In late 1851 my 3rd great grandparents, Philip Robert and Charlotte Frances Champion Crespigny, decided to emigrate to Australia. They first travelled from St Malo in France back to England. They left their youngest child, six months old, with his grandparents and his aunt, presumably deciding the baby was not able to make the voyage. On 4 December husband and wife, with two of their children and a servant, took passage on the Cambodia from Plymouth. They were the only cabin passengers; three hundred travelled in steerage.

The Cambodia, 914 tons, Captain Hammash, had been built in Sunderland the previous year, evidently to a high standard, with oak beams, and sheathed in copper.

The Last of England by Ford Madox Brown, 1855. Oil on panel. Original in the Birmingham Museums and Art Gallery.

It was very cold when they left Gravesend for Plymouth, where they boarded emigrants from the West Country.

The voyage to Point Henry (Geelong), delayed by light and adverse winds, took 116 days, several weeks longer than the normal run.

The passage saw a few incidents. The third mate had absconded at Plymouth, and this left only 16 crew to work the ship. There were four births and ten deaths. Although on arrival the Cambodia was judged clean and in good order, the Immigration Board, examining the journal of the ship’s surgeon, concluded that he had not been competent to take on the role. Some stores disappeared and the seaman appointed to hand out rations had his gratuity withheld.

Disembarkation at Point Henry was by the PS Vesta, an iron paddle-steamer chartered for the purpose.

Point Nepean Entrance Port Phillip sketched in December 1852 by Eugen von Guérard, 1811-1901

The family’s arrival coincided with the great rush for gold in Victoria which followed the announcement of significant discoveries in July 1851. In March 1851, Victoria had a population of about 77,000. By the end of the following year, 1852, this figure had increased by 100,000.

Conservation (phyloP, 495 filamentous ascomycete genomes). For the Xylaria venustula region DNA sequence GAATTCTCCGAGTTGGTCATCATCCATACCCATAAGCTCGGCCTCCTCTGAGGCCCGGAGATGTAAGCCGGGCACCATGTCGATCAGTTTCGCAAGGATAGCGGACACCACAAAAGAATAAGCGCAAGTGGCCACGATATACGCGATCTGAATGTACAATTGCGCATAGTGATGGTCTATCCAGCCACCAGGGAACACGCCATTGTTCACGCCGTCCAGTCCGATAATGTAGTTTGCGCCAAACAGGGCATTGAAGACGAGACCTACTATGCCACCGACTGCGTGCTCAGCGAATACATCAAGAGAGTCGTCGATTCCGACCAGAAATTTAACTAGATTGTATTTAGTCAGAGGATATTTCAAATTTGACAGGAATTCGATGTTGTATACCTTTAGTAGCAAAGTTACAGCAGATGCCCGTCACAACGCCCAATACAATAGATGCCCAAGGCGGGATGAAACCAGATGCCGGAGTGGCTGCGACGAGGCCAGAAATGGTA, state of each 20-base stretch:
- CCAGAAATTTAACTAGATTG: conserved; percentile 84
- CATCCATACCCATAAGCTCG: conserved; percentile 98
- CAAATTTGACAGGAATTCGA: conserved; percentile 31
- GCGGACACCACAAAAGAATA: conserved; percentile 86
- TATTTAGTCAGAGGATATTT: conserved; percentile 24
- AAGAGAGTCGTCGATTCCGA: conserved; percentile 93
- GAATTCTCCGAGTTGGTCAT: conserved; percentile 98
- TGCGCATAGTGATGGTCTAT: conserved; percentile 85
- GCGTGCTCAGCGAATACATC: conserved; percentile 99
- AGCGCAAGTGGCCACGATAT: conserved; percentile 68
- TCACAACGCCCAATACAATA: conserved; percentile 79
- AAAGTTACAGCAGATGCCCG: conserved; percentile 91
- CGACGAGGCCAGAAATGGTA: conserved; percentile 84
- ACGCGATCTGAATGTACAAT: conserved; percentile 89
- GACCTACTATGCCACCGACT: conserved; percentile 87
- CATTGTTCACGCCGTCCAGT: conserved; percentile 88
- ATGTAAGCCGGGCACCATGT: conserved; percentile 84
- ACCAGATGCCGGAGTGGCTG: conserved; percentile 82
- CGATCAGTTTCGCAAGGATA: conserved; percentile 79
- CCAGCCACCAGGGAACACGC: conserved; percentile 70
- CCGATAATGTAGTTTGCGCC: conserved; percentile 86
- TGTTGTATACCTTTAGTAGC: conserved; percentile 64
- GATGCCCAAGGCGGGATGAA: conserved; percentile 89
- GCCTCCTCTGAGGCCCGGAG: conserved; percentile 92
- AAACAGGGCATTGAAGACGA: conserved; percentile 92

So great was the influx that fifty-six percent of those Europeans living in Victoria in December 1852 had arrived in that year, while eighty-six percent of those in the colony in December 1854 had come in the previous three years.

Broome, Richard (1984). “Arriving“. Fairfax, Syme & Weldon Associates, page 76

Two of Charlotte’s brothers, Henry Edmund Pulteney Dana (1817- 1852) and William Augustus Pulteney Dana (1826-1866) were both in Australia, Henry in charge of a force of native police and William one of his officers. As Commandant of Native Police, Henry Dana had a substantial position in the new-found settlement and was on good terms with Charles La Trobe, the Superintendent of Port Phillip District who became Lieutenant-Governor of Victoria in 1851. It is probable that Henry suggested Charlotte and her family come to Australia, and offered some assurance that he could find her husband a position in the government service.

The administration of Victoria’s Lieutenant-governor, Captain Charles La Trobe, under-staffed and under-resourced, was barely able to cope with the huge population increase.

Philip Crespigny was appointed an Assistant Commissioner of Crown Lands for the Goldfields on 18 November 1852 (Gazetted 14 October 1853). His first posting was to the Mount Alexander diggings near Castlemaine, and like his colleagues, he was involved with the enforcement of miner’s licences and the inspection and enforcement of claims.

License no. 144. Issued to George Bencraft, 05 February 1853. Issued by Commissioner P. C. Crespigny, Loddon District. State Library of Victoria Collection (H41033/19)

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